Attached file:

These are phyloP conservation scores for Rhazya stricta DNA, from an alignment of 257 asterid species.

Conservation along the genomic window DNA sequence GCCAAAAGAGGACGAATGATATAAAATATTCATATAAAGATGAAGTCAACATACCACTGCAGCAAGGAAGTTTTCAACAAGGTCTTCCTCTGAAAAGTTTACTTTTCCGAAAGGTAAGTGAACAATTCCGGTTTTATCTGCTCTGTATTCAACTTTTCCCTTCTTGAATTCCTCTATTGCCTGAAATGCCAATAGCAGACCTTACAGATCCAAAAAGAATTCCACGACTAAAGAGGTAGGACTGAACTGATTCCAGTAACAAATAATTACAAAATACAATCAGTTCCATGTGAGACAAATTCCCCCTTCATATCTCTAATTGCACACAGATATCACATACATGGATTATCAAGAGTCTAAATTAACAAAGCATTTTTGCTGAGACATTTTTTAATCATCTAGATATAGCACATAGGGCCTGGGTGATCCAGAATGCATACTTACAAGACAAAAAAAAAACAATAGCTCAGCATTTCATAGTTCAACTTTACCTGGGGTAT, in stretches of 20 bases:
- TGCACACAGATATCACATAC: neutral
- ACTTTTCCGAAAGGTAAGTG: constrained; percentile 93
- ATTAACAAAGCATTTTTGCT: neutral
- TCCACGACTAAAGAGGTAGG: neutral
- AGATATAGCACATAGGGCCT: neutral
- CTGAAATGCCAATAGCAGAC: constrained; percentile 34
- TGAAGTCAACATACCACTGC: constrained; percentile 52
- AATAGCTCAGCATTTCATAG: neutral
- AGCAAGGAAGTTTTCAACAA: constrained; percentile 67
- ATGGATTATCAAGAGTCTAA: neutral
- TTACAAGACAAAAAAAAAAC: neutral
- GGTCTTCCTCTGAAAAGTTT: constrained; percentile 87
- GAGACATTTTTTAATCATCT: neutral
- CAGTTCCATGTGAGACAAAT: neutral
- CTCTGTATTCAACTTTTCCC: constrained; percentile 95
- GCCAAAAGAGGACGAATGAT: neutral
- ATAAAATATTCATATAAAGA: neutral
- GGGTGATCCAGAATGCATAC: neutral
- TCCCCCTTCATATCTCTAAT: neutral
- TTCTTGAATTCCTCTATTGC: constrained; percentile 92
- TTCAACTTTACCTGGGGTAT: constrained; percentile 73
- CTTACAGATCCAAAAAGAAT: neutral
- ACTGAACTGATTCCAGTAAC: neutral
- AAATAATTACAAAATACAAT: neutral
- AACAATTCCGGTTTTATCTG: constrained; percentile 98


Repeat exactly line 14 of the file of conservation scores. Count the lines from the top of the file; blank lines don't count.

- GGTCTTCCTCTGAAAAGTTT: constrained; percentile 87